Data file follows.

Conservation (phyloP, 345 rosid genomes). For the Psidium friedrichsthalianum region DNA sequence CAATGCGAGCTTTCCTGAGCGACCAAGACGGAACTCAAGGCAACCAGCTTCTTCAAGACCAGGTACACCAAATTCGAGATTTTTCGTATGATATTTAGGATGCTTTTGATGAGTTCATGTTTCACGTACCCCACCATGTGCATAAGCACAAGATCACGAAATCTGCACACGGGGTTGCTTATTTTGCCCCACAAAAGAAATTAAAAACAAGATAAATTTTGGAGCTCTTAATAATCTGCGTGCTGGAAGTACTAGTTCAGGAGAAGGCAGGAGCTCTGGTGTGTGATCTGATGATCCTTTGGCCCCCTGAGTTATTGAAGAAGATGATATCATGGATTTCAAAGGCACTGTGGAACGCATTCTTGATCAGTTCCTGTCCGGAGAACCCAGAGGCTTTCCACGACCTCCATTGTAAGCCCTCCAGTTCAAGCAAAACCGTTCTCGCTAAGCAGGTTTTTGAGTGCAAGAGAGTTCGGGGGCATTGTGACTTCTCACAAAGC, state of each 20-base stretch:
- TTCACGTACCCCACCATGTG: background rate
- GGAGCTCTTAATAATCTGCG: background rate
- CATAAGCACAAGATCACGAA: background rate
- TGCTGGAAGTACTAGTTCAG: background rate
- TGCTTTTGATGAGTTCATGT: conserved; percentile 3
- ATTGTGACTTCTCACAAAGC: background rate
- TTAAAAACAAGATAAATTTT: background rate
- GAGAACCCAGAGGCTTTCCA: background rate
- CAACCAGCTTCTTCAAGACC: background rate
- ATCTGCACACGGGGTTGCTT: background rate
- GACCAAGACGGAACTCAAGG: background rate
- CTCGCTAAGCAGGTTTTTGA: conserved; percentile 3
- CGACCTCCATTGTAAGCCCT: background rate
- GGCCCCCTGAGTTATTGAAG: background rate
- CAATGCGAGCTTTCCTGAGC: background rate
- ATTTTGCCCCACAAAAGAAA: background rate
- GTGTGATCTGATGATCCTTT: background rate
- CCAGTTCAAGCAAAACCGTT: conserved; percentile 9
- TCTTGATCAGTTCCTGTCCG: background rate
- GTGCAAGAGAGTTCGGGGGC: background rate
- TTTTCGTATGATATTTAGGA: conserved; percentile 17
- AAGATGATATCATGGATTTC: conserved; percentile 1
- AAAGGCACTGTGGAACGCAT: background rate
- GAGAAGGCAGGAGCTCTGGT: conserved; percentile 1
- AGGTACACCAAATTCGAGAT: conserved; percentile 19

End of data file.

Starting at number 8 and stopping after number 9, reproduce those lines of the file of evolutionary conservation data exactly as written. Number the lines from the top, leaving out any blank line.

- TTAAAAACAAGATAAATTTT: background rate
- GAGAACCCAGAGGCTTTCCA: background rate